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Pirates' Winter Meetings Moves: Erik Bedard Signing, Albert Pujols Departure Stand Out

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BOSTON - AUGUST 16:  Erik Bedard #23 of the Boston Red Sox throws  against the Tampa Bay Rays in the second game of a doubleheader at Fenway Park on August 16, 2011 in Boston, Massachusetts.  (Photo by Jim Rogash/Getty Images)
BOSTON - AUGUST 16: Erik Bedard #23 of the Boston Red Sox throws against the Tampa Bay Rays in the second game of a doubleheader at Fenway Park on August 16, 2011 in Boston, Massachusetts. (Photo by Jim Rogash/Getty Images)
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Here's a quick wrapup of the Pirates' moves at the Winter Meetings. I liked some of them and disliked some, but overall, I think their week did a fair amount to improve the team. Included after each note is a rating of the likely impact of each, from 1 (very likely to be insignificant) to 10 (Erik Bedard).

-P- Signed outfielder Nate McLouth to a one-year deal worth $1.75 million. As I noted at the time, I think the Bucs overpaid for a guy who really should be on a minor-league contract at this point. Also, I don't want Jose Tabata to get hurt and have the Pirates be forced to start McLouth, and neither do I want the Pirates to non-tender someone who might contribute, like Garrett Jones. They easily could have saved this money. Still, it's only $1.75 million. Impact: 3.

-P- Signed catcher Jose Morales to a minor-league deal. Not much to see here; it will take an injury or two to get Morales to the big leagues. Impact: 1.

-P- Signed pitcher Erik Bedard to a one-year deal for $4.5 million plus incentives. The incentives are only worth $500,000. This was a great move, as Bedard will be the Pirates' top starter, at least until he bumps his shoulder on the overhead compartment on the flight to Spring Training and needs 82 surgeries. There's a good chance the Pirates will get nothing out of this deal, and for example, Matt Bandi projects Bedard will only have 78 innings next year. Still, it's worth pointing out that Bedard is good enough that he could pitch only 78 innings, and still more than earn his $4.5 million. If he somehow pitches 200 innings, the Pirates could be downright decent. And if he stays healthy until the trade deadline, the Pirates could get something quite nice if they trade him. This isn't a franchise-changing move, obviously, but it has the potential to be very helpful. Impact: 10.

-P- Designated catcher Jason Jaramillo and infielder Pedro Ciriaco for assignment to make room for McLouth and Bedard. Impact: 2, and it's only that high because of Ciriaco's saved roster spot.

-P- Traded pitcher Brooks Pounders and infielder Diego Goris to the Royals for infielder Yamaico Navarro. This was another nice move. Both the players the Bucs traded are young enough that it would be silly to rule them out completely, but it's hard to see Pounders (a strike-thrower who currently looks like a back-of-the-rotation starter at best) or Goris (who played in the DSL for four years) really biting them too badly. Meanwhile, in Navarro, the Pirates get a super-utility player who has the potential to help immediately, and who might have enough offensive ability to help for several years, if all goes well. Of course, the more likely scenario is that Navarro doesn't hit much and ends up driving Clint Hurdle up a wall by botching routine defensive plays. But I like the upside here, especially compared to what the Pirates gave up. Impact: 4.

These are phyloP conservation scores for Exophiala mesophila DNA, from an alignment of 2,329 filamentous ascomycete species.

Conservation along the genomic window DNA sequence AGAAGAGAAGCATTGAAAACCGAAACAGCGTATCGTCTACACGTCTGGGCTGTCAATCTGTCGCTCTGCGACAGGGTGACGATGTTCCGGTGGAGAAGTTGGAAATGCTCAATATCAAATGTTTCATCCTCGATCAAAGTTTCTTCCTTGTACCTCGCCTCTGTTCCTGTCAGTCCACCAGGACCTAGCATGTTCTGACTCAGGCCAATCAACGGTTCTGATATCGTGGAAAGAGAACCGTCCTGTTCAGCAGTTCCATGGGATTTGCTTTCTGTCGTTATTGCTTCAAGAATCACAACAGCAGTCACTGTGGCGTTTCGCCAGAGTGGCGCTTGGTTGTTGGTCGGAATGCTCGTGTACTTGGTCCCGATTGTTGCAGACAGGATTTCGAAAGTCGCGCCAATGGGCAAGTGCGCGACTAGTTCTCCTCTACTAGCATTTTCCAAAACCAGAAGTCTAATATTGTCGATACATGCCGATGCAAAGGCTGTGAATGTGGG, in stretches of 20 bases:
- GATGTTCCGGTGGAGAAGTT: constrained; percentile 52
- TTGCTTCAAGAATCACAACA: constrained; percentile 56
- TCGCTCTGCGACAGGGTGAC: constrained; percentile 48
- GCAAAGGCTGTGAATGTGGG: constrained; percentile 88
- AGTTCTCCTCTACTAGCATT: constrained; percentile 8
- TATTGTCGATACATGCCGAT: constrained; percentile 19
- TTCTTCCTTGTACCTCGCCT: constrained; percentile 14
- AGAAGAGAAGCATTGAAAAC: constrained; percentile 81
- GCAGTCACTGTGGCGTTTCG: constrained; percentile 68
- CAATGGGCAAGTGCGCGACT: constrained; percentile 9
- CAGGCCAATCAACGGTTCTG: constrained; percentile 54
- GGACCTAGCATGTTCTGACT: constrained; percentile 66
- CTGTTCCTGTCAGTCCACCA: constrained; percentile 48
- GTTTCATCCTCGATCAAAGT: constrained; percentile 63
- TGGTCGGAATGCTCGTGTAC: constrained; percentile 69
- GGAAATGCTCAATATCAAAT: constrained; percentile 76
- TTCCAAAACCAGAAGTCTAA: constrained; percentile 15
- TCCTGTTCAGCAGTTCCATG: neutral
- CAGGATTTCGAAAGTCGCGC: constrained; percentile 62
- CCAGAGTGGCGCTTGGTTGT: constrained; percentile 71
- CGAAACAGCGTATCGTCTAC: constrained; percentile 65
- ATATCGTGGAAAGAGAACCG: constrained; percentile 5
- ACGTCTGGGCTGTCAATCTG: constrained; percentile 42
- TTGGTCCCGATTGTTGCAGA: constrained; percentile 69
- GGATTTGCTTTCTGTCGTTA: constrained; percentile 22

-P- Lost pitcher Brett Lorin in the Rule 5 Draft, while acquiring infielder Gustavo Nunez, pitcher Aaron Poreda and catchers Francisco Diaz and Charles Cutler. As with most Rule 5 moves, my guess is that the Pirates lost little and received little. There's no real indication that Lorin is ready to pitch against major-leaguers for a year, and no indication that Nunez ever will be able to hit major-league pitching. The odds of Poreda, Diaz or Cutler ever doing anything are remote, but Poreda and Cutler do bear watching. I didn't understand the Nunez selection, but the Rule 5 Draft is one place where I have to just accept that teams are going to do things that bloggers don't necessarily understand. Impact: 1.

-P- Lost Albert Pujols as an opponent. Neal Huntington didn't have anything to do with this one, but the Pirates and other teams in the N.L. Central got a nice little boost here. The Pirates play the Cardinals 15 times a season, and the Cardinals just lost a player who has hit .365/.451/.681 against the Pirates in his career. Or, to put it another way, Pujols has averaged about eight wins above replacement in his 11 seasons for the Pirates. In a typical season, he plays about one-tenth of his games against the Bucs, during which he plays even better than he does against everyone else. I assume the Cards won't start a replacement-level player at first now, but even so, it's not much of an exaggeration to say the Pirates should get an extra win a year now that he's gone. The enormity of the contract Pujols eventually got makes it a shame, in a way, that he didn't re-sign with the Cardinals, in that I doubt he's going to be very good at the end of it. But for right now, this is a weight off the Bucs' shoulders. Impact: 6.